Trinity 17, 2010

A sermon preached by Mr Clive Jackson at Evensong, on the 17th Sunday after Trinity, 2010 IMG_7374 pour your love into our hearts and draw us to yourself, and so bring us at last to your heavenly city.” From the collect prayer for today. I do not need to remind you that we are, at this moment on the burial site of roundheads who besieged the city during the English Civil War. Neither do I need to remind you of the battery of cannon they had up on Lamel Hill which they used to fire on to our city which was loyal to King Charles 1st. People say that there are still scars on Walmgate Bar from the days when the city was besieged. Not only was the bar damaged, so was our parish church and the Priory of St. Nicholas which was one of the finest parish churches in the city. Together with Chester, York is unique in having its medieval walls intact. In North America the only place to have city walls, and they are not all that old, is the attractive French-Canadian city of Quebec standing above the St. Lawrence sea way, the gateway to Canada. As we heard tonight, Jerusalem had and has city walls and city gates. Unlike York its gates are not defended by barbicans; instead, on passing through a gate, one is confronted by a very hefty wall. To enter one needs to turn to the right or left as appropriate. A good way of disconcerting an enemy and eliminating him. In Nehemiah’s time the walls of Jerusalem were in a bad state of repair as we heard tonight. Last Sunday we heard from the Book of Ezra how people had returned to the city to repair the Temple. So having got their priorities right by attending to God and putting the Temple to rights they faced the problem of how to restore the city to its proper physical and spiritual condition. This is what the book bearing Nehemiah’s name is all about. He was a mere waiter who served at the king’s table. Being in the royal presence on a regular basis made it possible for him to be noticed – and promoted! This happened at Susa one of the most important cities in Persia as did the events described in the book of Ezra about which we heard last week. Nehemiah heard about the plight of Jerusalem in November – December of our calendar, but it was not until March – April that he was able to tell the king of his concerns. As we know he was given permission to return to the city. So, provided with the necessary documents and an escort of cavalry he set off. (This may have been necessary because of the resistance to the project from Sanballat and Tobiah.) On his arrival Nehemiah undertook survey to assess the damage. This was done in secret under the cover of darkness; the city leaders did not trust him! But they seem to have come round because they became wholeheartedly behind the project of rebuilding the city walls. It is interesting to read that work on the walls was done by priests and Levites and by important officials all bending their backs and getting their hands dirty. The Christian church is not unlike the city of Jerusalem and its walls in Nehemiah’s day. Its walls, its unity, is in a damaged state. I often wonder if God willed that there should be many different Christian bodies. After all we are, thank God, all different. It is, therefore, not surprising that each person had a favoured way of approaching God’s throne or not approaching it at all. Thank God for his gift of free will. That being so there is a pressing need for Christians everywhere to get to know each other and unite in working together, forgetting rivalry and difference of approach. Working to establish the principle of loving God and our neighbour. It is lovely to see this working out in our sharing the building with the Calvary Chapel, not the only time the two bodies have co-operated. Also in the working of the SE York ecumenical group where Christians of all shapes and sizes meet to come together and do things. Such contacts help to break down barriers. I remember once some years ago when attending a meeting in connection with our school talking to the priest from St. George’s. He asked how we were doing and I said how we were worshipping in the hall and using St. Denys’s for funerals. He said “You can use St. George’s when ever you like.” Such generosity between churches shows the Christian spirit But this goes beyond our relationships with fellow Christians and the bodies to which they belong. We are citizens of God’s world and commanded to love our neighbours of whatever sort shape or size. Someone put it like this. “My friends, let us be sure of this, that the world is for us, as we see it, as we make it, either an ever widening vision of God’s glory, or a narrow and pitiful spectacle of the conflicts of man’s selfishness. We can see only that for which our eyes are opened, and the Holy Spirit alone can open the eyes of the soul.” (Bishop Brooke Foss Westcott, St. Cuthbert’s Darlington 1892) But it is still as true today as it was when the bishop uttered the words in Darlington. All of us need that Holy Spirit to open our eyes, to give us a vision of what God wants us to be here and in the church as a whole. Maybe there is some work for a person like Nehemiah, he who rebuilt and repaired the Holy City of Jerusalem. Work which might be painful as well as challenging and fulfilling...pour your love into our hearts and draw us to yourself and so bring us at last to your heavenly city where we shall see you face to face.   A.M.D.G. C. H. J. 2010.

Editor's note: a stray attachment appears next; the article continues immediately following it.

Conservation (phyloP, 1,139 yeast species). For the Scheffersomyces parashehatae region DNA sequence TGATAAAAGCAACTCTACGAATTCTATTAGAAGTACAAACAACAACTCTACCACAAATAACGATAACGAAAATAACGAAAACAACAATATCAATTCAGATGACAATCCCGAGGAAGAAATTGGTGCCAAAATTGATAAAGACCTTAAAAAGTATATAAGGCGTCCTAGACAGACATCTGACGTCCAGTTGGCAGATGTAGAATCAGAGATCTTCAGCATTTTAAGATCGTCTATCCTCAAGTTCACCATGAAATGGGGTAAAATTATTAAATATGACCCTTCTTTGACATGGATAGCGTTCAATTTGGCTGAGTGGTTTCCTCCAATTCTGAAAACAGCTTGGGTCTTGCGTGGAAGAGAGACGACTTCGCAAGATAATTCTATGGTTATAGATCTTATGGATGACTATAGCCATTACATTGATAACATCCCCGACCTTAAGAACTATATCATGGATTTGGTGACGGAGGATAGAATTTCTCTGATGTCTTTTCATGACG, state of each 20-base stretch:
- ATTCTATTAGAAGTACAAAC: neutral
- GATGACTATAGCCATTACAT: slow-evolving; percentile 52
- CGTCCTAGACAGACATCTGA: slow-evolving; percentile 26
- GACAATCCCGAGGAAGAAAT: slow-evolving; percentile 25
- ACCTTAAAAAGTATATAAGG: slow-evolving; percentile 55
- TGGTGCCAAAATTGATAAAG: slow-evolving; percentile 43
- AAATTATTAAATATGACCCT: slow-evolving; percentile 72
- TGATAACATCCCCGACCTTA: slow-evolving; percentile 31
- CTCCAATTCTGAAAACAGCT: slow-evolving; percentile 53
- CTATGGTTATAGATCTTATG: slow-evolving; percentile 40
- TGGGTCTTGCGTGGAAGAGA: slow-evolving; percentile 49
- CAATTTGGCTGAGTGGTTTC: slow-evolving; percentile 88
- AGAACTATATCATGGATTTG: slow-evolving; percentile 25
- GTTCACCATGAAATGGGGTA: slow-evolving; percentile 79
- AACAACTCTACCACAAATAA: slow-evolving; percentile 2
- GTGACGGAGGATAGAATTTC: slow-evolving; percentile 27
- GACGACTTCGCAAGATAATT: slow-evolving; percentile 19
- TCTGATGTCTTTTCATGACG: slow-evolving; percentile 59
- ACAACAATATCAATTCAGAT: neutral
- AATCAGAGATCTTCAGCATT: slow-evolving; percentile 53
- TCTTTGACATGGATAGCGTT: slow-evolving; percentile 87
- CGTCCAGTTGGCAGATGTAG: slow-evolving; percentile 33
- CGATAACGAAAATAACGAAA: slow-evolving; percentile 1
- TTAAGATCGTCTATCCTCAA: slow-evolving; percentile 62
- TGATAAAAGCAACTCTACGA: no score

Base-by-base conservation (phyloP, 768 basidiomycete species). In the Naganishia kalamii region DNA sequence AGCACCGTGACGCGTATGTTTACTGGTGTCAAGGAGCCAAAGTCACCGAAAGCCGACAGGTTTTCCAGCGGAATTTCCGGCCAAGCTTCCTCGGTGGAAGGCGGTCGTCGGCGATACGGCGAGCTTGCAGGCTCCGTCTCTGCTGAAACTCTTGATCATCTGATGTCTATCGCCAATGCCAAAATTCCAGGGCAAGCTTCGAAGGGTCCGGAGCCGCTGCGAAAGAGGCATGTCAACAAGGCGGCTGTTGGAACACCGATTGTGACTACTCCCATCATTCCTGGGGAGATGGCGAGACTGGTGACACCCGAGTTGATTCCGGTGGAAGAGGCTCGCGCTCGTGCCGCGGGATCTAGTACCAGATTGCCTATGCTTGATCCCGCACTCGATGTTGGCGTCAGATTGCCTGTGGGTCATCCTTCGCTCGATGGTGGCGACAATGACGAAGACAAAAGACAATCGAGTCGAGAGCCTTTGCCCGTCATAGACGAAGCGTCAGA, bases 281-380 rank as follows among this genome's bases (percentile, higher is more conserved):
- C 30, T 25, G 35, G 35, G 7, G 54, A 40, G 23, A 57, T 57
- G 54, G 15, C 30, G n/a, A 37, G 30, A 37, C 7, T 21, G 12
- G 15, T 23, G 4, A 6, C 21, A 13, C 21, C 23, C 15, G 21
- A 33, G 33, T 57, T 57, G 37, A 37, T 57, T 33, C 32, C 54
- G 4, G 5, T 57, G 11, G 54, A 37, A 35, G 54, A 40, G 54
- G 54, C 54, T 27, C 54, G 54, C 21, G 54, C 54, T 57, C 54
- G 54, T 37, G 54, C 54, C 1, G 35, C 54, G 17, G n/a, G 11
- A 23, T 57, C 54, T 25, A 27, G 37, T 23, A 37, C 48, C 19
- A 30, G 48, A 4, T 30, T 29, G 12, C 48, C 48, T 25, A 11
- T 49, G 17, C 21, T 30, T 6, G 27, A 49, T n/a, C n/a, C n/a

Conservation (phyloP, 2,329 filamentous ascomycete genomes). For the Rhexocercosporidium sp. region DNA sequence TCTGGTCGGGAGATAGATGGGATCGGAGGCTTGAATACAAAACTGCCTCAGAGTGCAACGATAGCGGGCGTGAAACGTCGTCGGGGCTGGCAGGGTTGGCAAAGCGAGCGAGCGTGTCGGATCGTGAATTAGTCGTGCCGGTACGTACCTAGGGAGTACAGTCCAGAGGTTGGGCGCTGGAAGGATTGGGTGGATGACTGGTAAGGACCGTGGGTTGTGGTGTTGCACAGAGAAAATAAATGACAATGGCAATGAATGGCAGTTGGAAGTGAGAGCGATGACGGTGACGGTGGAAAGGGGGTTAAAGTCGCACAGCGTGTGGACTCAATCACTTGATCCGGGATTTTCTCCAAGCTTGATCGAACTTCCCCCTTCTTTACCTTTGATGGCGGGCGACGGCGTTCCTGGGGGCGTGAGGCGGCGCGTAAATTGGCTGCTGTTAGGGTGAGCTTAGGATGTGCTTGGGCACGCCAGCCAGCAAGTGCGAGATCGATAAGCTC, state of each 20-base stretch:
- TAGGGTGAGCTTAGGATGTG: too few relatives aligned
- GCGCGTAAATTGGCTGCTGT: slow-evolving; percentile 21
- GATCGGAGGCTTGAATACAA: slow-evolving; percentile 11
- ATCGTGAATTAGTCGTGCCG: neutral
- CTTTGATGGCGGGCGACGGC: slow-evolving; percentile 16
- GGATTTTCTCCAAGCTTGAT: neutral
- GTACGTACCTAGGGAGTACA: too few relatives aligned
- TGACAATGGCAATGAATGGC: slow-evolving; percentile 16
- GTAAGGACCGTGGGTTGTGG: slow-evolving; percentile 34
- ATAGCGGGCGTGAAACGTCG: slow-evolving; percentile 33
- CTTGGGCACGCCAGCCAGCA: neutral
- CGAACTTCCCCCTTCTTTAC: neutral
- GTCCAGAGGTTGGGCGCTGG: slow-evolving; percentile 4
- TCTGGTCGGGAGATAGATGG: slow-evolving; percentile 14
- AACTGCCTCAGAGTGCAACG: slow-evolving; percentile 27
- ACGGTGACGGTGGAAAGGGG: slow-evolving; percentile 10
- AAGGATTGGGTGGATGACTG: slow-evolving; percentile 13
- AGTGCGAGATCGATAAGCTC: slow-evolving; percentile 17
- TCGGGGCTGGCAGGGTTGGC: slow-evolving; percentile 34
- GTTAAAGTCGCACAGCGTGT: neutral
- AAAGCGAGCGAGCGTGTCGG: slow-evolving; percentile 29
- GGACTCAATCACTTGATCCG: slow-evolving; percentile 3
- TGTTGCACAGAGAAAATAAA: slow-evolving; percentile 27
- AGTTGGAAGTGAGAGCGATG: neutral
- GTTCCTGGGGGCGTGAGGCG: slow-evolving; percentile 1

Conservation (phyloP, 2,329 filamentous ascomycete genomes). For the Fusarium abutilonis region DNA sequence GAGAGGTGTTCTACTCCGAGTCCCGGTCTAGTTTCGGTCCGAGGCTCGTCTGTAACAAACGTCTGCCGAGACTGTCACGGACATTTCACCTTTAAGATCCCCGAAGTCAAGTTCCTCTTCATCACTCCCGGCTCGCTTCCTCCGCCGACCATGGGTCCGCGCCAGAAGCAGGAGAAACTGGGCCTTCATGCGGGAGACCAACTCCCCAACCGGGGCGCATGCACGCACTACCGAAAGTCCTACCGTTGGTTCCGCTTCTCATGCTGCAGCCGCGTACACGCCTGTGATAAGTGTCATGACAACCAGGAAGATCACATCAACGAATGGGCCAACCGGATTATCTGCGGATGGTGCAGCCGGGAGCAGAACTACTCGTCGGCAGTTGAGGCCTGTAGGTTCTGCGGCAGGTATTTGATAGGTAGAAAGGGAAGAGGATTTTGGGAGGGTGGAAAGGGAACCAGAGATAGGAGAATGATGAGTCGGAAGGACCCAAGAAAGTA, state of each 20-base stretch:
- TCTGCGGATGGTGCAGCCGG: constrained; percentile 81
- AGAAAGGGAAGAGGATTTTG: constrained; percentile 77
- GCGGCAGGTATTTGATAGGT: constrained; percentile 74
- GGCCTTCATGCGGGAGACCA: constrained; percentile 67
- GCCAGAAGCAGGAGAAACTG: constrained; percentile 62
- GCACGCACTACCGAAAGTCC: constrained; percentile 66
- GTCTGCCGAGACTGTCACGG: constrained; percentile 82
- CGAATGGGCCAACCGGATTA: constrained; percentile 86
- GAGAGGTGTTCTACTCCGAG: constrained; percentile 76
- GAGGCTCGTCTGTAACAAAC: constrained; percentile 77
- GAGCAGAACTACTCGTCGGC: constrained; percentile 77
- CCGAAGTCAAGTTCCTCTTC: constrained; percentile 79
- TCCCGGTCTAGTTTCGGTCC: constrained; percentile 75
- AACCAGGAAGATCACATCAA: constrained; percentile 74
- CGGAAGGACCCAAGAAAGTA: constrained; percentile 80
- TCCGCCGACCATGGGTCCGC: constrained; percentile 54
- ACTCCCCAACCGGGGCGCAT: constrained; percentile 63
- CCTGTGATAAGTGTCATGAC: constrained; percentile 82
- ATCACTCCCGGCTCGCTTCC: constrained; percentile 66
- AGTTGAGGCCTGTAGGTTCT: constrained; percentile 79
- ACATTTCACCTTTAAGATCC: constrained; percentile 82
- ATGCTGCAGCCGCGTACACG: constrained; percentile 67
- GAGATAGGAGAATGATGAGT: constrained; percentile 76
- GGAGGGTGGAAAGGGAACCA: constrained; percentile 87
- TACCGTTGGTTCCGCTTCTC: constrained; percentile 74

An active Church of England church in York, between the busy University of York campus and the ancient city walls – serving the Parish of St Lawrence -with-St Nicholas with Christian prayer, worship, fellowship, hospitality, and charity.